Making the leap from an engineer to a director can be daunting. There are so many other responsibilities that get placed on you as a director that it can be overwhelming. The hardest shift, I feel, is the switch from spending most of your time and energy coding to solving other types of problems. Most of that time shifts towards higher priority responsibilities like budgeting, planning, product strategy, mentoring, recruitment and so much more.
Even though coding is still enjoyable for those making this switch, it can be rather far down the list of largest impacts a director can provide to their organization. But like engineering, one should have the mindset of embracing challenges and learning opportunities within their new role. There will never be a shortage of learning opportunities at this level, or so it feels.
With that, here are the top five things I have learned in my time as a director:
Continuous Learning Is a Fantastic Investment
Investment in employee growth is not a new trend. This investment can be implemented in a variety of forms, ranging from conference budgets to ingrained processes that foster growth for employees.
Here are some things we do that help with continuous learning:
- Office hours for experimentation
- Conference/workshop budgets for exposure to new ideas and new tools
- Code review
- Pair programming
- Technical book-a-month club (not required reading, but we buy a technical book every month)
The response to the above has led to highly engaged and motivated individuals who continue to apply new tools to new situations and are continually creating more sustainable and maintainable software. Here is a blog post by one of our engineers about Continuous Learning.
Breaking Down Knowledge Silos
As teams grow and scale, knowledge silos tend to form around services, codebases, and processes. Certain engineers who build and maintain codebases end up with all of the knowledge around how that piece of infrastructure interacts in the ecosystem. It’s important to disseminate this information as succinctly as possible. Other than creating documentation in the codebase, we have found that using Discourse and documenting the following has helped immensely:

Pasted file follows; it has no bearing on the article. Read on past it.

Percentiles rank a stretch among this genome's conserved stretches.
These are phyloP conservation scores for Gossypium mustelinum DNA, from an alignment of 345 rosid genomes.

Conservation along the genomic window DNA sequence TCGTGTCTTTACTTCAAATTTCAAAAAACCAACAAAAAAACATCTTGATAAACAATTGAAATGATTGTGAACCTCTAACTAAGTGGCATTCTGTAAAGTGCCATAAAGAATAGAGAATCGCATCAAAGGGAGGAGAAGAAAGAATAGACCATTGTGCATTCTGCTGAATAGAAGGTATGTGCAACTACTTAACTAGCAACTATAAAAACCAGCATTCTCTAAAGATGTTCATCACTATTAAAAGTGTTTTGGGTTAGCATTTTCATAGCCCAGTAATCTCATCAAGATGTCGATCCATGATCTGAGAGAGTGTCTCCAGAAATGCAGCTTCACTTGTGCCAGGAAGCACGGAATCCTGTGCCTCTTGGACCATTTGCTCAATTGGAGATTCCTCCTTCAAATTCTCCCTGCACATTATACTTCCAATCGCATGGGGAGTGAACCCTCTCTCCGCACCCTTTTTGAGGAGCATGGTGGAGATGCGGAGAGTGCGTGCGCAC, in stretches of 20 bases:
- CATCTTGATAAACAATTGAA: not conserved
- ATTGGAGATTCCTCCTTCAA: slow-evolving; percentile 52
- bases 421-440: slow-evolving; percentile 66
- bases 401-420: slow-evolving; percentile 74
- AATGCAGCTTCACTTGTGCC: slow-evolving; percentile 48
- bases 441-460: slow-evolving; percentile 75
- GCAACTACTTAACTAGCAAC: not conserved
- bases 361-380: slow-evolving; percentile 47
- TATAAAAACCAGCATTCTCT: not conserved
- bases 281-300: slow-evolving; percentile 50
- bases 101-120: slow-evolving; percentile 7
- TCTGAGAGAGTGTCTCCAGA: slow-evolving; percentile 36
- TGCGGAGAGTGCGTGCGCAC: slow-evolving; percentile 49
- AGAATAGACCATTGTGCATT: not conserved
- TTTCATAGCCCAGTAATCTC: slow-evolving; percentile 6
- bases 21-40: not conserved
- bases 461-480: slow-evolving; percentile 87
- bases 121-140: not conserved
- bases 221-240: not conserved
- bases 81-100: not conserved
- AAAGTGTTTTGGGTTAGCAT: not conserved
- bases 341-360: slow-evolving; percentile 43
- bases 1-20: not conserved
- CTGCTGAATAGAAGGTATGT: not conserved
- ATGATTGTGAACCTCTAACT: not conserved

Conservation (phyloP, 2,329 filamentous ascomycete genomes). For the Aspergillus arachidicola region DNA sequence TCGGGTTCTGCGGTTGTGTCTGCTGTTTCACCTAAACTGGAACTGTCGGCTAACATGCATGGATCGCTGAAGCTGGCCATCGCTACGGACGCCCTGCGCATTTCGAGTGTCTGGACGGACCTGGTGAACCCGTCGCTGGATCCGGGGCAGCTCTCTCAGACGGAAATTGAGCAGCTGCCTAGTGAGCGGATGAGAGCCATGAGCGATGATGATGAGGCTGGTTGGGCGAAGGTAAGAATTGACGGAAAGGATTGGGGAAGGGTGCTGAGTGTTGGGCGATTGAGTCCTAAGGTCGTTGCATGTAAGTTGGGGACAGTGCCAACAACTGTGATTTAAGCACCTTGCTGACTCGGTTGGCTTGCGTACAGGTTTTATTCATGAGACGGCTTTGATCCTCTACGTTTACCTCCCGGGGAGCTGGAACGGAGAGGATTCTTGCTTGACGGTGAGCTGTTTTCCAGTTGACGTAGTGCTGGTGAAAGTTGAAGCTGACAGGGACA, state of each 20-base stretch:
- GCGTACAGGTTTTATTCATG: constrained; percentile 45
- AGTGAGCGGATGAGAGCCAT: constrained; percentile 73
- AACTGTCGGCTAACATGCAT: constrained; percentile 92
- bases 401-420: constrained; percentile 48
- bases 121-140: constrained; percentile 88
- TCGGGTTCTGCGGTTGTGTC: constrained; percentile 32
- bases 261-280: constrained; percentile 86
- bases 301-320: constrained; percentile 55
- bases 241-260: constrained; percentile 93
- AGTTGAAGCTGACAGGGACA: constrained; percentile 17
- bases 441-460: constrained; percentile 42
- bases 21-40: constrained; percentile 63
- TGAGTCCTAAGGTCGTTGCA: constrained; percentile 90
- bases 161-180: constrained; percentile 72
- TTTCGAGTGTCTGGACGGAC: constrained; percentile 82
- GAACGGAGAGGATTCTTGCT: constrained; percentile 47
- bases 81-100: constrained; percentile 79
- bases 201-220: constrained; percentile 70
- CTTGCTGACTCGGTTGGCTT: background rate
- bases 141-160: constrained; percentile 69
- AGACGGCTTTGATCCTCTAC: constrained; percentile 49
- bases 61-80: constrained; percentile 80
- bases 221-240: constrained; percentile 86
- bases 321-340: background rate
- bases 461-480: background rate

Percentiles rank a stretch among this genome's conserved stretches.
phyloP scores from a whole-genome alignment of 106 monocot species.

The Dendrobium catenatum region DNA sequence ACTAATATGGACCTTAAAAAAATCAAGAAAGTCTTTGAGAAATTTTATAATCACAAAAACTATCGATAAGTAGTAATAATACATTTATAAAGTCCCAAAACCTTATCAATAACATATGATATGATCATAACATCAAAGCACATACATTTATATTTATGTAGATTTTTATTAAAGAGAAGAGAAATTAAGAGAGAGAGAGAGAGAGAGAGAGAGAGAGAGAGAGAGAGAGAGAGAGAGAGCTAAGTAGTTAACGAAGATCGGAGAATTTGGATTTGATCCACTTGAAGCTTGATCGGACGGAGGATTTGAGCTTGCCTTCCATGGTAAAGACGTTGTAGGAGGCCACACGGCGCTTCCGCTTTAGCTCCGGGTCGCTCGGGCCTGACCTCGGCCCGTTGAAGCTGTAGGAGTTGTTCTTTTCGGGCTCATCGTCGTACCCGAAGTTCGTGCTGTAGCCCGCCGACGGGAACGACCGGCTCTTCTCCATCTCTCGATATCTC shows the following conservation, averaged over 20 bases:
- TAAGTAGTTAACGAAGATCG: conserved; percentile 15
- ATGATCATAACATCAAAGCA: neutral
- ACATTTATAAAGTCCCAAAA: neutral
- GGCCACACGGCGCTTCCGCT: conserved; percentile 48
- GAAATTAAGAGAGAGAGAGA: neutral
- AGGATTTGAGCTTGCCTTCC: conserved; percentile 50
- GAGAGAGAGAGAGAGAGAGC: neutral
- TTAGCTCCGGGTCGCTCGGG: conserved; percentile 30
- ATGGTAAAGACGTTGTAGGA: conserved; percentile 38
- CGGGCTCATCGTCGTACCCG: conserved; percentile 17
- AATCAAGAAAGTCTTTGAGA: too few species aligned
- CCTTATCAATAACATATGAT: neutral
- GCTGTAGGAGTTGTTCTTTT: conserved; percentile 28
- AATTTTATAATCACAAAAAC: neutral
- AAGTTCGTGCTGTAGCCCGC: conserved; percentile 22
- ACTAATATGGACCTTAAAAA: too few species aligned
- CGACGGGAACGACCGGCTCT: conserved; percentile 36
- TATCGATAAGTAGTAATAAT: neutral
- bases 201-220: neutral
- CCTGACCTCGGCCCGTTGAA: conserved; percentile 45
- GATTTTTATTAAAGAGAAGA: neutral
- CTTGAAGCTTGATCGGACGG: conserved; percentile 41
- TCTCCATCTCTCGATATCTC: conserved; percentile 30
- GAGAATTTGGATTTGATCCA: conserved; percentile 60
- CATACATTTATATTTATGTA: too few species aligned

- Business Processes
- Code Paths
- Blameless Post Mortems
Each one of those deserves its own blog post, but suffice to say it helps onboarding new engineers to understand how each app works in the ecosystem and what its role is.
Perceived Failure is an Actual Blessing
Failure is defined differently from person to person. To some, it’s about using the wrong software pattern in the wrong circumstance. To others, it’s deploying bad code to production. Whatever the case may be, it’s important that teams understand it’s absolutely OK to make mistakes. From experience, it seems that most engineers learn the most from their missteps.
1-on-1 Meetings are Indispensible
I never really understood the importance of the 1-on-1 as an engineer. You have to take time out of your day and spend 30 minutes with your boss addressing things ranging from emotions to tasks. Now as a director, the 1-on-1 is the most important recurring meetings you will have. It gives you insight into how best to step up and fill the gaps that the team may have, which changes constantly. Most importantly, it sets your team up to be successful as you support its needs.
The Most Important Aspect of a Director’s Job is…
I won’t expound much on this as many other highly qualified individuals have covered this topic at length. Everyone has pain points while working at any company. It is important to make sure individuals feel heard and feel supported within their organization. If any of these are to be accomplished, it all starts with listening.
Thanks for reading!